Los Angeles Fashion Week came to a smashing end on April 2 as designer Louis Verdad capped off the week with a runway show that left a hopeful impression of the city's promising designers.

Verdad's show, the finale of Mercedes Benz Fashion Week at Smashobox Studios, was exactly what one would expect from one of tinsel town's standout designers: a glamorous and entertaining presentation--the stage was designed to resemble an elegant outdoor European sidewalk café set in the 1940's--and a stunning collection to match.

But the week of shows, which ran from March 29 - April 2, wasn't a total hit. In fact, aside from a handful of standout collections, including Verdad's, the week overall wasn't terribly impressive. On a positive note, designers like Petro Zillia, Corey Lynn Calter, Rami Kashou, Lords, Heike Jerick, Tyler and even denim labels Frankie B., Da-Nang and Joe's Jeans proved that Los Angeles is well on its way to becoming an exciting new focal point on the fashion map. But, without naming names, several shows did beg the question: who approved these designers for the runway? And what happened to the rest of the crop of talented designers of past seasons? Magda Berliner, Cornell Collins, David Cardona, Alicia Lawhon, Grey Ant and Twelfth Street by Cynthia Vincent.

Another question mark surrounded the event's space (or lack of). This year with the merge of brothers Dean and Davis Factor's Smashbox Studios with New York-based 7th on Sixth, one would have thought that the venue would have more to offer, like common area to sit, available food, a decent and more sizable press room and even a sponsored bar. Ironically, in past seasons, when Smashbox hosted shows independently, it was more on par with New York Fashion Week in terms of all of the above.

Even the venue's set-up felt a bit less feng-shui. To start, the one check-in area, at times, forced lines straight out the tents doors. And when it was crowded, the common area became so congested that there was literally no room to move. There was also the awkward walk to the smallest runway venue, the Lightbox, which passed you between tents and through a long hallway where the curtained and exclusive VIP lounge was located. Exiting the Lightbox was no treat either. During some shows, security made guests exit the venue entirely, forcing them onto the sidewalk outside and making them walk all the way around and back to the front door entrance. (This of course didn’t go over well with those wearing 4-inch high-heels.)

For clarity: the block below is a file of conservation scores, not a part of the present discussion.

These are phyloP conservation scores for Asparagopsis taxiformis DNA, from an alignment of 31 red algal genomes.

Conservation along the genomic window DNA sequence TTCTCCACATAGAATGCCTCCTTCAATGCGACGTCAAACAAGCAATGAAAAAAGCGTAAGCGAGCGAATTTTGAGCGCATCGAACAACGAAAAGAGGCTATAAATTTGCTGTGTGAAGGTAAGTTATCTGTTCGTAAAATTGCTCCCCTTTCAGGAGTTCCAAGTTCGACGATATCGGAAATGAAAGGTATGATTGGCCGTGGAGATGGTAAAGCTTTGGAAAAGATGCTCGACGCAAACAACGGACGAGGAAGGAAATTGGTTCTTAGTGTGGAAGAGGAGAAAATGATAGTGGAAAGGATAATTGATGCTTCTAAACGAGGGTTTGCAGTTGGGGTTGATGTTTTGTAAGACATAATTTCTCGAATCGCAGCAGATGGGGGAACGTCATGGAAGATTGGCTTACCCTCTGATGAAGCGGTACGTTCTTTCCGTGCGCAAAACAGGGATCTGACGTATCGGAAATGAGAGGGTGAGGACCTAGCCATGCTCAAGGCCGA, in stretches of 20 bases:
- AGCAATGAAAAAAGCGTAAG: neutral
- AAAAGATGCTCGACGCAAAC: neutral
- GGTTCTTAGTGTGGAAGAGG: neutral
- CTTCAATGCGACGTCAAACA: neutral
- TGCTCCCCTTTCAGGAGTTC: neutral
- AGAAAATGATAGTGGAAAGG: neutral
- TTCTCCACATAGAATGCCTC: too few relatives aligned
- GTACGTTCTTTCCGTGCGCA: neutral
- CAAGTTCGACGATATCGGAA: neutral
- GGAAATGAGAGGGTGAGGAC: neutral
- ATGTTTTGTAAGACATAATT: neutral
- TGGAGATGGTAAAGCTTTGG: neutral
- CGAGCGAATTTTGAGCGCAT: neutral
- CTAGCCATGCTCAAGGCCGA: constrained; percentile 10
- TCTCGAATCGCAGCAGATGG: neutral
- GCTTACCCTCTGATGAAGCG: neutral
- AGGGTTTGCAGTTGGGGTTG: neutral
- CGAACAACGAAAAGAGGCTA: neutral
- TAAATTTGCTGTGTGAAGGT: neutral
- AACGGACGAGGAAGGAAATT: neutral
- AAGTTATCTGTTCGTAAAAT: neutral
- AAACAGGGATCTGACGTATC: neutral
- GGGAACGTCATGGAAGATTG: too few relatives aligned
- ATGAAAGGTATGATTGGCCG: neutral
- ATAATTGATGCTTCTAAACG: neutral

The VIP lounge was great. The area was comfortable, spacious and had plenty of seats and sofas to relax and absorb the lounge's retro modern décor. One could get a free massage, have their hair or makeup done (compliments of Smashbox Cosmetics and Redkin), sip free drinks and cocktails and nibble on free food (compliments of Asia de Cuba. Naturally though, the exclusive lounge required a special VIP lanyard and, to much surprise, some esteemed press didn’t even make the cut.

Back to the fashion though, the noteworthy fall/winter '04 collections were as diverse as the city itself, offering a stylish array of clothes to suit all tastes. From the casually cool jeans and t-shirt set to those who prefer something a bit more fabulous. Here's a highlight.

The term "Petrozillian" makes no sense to anyone who isn't familiar with designer Nony Tochterman and her women's contemporary label Petro Zillia. But that will hopefully change soon, as the designer shined this season with a delectable collection that mixed fruity colors with flirty silhouettes. Tochterman, stuck to her signature mix of technocolored prints and patterns. Stripes, plaids and florals on blouses, knit tops, skirts and dresses were paired with playful wool suitings and lady-like A-line skirts that were reminiscent of the 1920's, 30's and 40's. Tochterman polished her looks off with colorful wide wool ties, 1920's-style fedora and bucket hats trimmed with velvet sashes and vintage-esque handbags decorated with broaches. The designer herself was as colorful as her clothes. During her standing ovation she rode out on a pink Electra bike that matched her newly colored bubble gum pink hair and was of course wearing her signature thick framed colored glasses. Now there’s a true "Petrozillian" for you.